5                                   The appellant, Mark Donald Benner, was born on August 29, 1962, in the United States.  His mother was Canadian and was married to his father, a U.S. citizen.  The appellant grew up in California and entered Canada on October 10, 1986.  An inquiry into his status in Canada was commenced on July 9, 1987, but was interrupted on September 24, 1987, by an application for citizenship from the appellant under s. 5(2)(b) of the current Act .

 

6                                   The appellant failed to produce the required documentation, and a deportation order was issued against him.  On October 27, 1988, however, he provided the necessary material and on November 3 of that year, the deportation order was set aside so that his application could be processed.  The respondent Registrar of Citizenship began a process of examination which included a criminal clearance check and a security check.

 


7                                   The Registrar discovered that the appellant had been charged with several criminal offences, including murder.  The Registrar wrote to the appellant on August 31, 1989, advising him that he was prohibited from acquiring citizenship by s. 22  of the Act  because of these outstanding charges, and giving him 30 days to demonstrate that he was in fact not prohibited from acquiring citizenship.  The appellant did not reply, and on October 17, 1989, his application for citizenship was rejected.

 

8                                   The appellant pleaded guilty to manslaughter and was sentenced to three years’ imprisonment.  He applied for an order in the nature of certiorari quashing the respondent Registrar’s decision to deny him citizenship, and for an order in the nature of mandamus requiring the Registrar to grant him citizenship without requiring an oath.  This application was dismissed by Jerome A.C.J. of the Federal Court, Trial Division, on July 9, 1991.  The Federal Court of Appeal dismissed his appeal, Linden J.A. concurring in the result only, and in September of 1993, he was deported to the United States.  Leave to appeal his case was granted by this Court on March 10,  1994 ([1994] 1 S.C.R. v), and three constitutional questions were stated:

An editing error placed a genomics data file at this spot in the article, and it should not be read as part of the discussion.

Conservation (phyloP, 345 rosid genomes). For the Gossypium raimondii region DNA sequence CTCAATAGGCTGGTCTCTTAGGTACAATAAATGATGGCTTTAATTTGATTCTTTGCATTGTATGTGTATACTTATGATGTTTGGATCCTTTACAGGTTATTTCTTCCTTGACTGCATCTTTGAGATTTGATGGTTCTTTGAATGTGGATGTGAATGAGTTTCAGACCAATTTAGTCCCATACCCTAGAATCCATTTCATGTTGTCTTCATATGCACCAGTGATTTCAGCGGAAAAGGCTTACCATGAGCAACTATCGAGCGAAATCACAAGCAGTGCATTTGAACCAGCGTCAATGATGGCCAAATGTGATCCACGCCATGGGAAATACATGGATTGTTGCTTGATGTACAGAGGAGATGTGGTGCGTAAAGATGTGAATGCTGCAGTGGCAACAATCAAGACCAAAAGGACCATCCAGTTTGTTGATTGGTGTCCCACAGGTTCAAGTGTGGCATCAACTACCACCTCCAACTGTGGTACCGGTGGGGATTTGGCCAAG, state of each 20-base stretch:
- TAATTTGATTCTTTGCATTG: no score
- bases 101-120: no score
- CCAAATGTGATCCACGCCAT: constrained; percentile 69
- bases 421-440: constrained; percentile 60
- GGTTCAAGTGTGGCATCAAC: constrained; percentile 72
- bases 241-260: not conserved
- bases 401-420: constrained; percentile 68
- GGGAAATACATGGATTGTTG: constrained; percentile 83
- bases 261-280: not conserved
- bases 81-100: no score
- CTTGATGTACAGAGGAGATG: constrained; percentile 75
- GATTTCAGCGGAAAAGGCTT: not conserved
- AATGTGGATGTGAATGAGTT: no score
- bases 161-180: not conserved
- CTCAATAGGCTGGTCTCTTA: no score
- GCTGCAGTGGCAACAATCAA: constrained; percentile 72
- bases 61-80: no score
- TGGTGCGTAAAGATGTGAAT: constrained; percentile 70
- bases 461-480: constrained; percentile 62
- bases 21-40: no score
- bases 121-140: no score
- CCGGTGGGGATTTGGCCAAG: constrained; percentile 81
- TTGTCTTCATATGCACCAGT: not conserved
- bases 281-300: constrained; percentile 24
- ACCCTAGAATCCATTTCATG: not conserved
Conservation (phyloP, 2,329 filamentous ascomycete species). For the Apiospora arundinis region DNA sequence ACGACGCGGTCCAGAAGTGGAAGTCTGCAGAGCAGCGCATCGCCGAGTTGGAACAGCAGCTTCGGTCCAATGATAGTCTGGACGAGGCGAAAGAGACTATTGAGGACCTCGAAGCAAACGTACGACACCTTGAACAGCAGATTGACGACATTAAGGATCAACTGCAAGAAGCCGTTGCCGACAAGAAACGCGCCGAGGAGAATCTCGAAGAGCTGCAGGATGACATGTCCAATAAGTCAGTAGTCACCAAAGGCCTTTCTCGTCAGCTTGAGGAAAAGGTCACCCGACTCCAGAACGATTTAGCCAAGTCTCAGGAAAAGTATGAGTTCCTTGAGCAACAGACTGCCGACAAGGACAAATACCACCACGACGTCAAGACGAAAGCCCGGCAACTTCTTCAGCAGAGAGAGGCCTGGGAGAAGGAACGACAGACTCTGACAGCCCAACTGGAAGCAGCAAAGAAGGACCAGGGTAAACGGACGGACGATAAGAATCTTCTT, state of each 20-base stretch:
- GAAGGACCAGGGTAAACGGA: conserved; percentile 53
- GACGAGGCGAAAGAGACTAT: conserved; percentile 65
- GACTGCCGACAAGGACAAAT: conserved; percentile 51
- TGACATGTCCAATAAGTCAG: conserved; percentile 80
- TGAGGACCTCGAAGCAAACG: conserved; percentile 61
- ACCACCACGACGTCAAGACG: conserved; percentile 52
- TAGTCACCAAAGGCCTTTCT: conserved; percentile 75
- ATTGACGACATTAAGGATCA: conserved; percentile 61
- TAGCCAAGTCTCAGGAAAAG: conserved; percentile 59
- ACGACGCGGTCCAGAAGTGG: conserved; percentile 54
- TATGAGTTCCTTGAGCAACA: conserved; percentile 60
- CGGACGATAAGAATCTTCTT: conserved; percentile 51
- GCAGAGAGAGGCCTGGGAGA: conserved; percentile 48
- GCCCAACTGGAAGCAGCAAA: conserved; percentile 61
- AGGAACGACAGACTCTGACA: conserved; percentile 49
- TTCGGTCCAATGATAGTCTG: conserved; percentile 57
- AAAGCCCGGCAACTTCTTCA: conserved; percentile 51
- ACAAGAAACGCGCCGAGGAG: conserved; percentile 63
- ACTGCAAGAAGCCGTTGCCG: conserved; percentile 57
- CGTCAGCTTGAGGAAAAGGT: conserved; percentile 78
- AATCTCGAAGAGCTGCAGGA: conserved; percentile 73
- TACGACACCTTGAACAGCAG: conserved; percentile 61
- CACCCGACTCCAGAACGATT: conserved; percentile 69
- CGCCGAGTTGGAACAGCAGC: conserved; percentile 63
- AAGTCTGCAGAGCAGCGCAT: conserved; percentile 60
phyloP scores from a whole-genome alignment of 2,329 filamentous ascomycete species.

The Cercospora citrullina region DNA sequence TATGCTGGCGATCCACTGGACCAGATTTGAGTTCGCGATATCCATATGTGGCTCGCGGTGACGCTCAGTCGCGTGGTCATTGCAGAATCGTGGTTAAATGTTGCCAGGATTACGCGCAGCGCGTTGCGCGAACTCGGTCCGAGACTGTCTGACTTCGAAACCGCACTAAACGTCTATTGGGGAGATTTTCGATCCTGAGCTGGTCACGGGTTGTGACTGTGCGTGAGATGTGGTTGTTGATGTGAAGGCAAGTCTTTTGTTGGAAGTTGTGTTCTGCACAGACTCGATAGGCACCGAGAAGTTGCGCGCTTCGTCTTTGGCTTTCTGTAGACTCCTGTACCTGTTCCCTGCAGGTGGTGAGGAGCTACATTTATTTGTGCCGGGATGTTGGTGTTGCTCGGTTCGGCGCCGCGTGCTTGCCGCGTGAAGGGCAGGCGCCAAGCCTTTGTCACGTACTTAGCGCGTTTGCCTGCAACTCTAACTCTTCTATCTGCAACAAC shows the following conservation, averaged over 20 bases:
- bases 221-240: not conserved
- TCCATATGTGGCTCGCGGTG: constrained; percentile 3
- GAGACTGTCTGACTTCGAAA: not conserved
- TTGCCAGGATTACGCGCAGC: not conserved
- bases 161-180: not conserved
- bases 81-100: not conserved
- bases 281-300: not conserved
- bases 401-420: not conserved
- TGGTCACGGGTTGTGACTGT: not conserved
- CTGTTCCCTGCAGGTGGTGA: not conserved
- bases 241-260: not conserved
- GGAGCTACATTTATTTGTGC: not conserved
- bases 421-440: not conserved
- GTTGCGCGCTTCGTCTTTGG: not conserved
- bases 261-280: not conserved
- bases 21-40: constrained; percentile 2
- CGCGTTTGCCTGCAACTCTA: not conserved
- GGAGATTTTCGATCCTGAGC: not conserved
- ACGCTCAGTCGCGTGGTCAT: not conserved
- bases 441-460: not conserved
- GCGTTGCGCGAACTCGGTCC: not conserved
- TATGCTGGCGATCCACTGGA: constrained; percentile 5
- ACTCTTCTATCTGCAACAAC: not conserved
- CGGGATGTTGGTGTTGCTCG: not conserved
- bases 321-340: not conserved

1.    Do ss. 3(1)(e), 5(2)(b), and 22 of the Citizenship Act, R.S.C., 1985, c. C-29 , and s. 20 of the Citizenship Regulations, C.R.C., c. 400, violate, in whole or in part, s. 15(1)  of the Canadian Charter of Rights and Freedoms , in so far as they impose more onerous requirements on those claiming Canadian citizenship based on maternal lineage than on those claiming Canadian citizenship based on paternal lineage?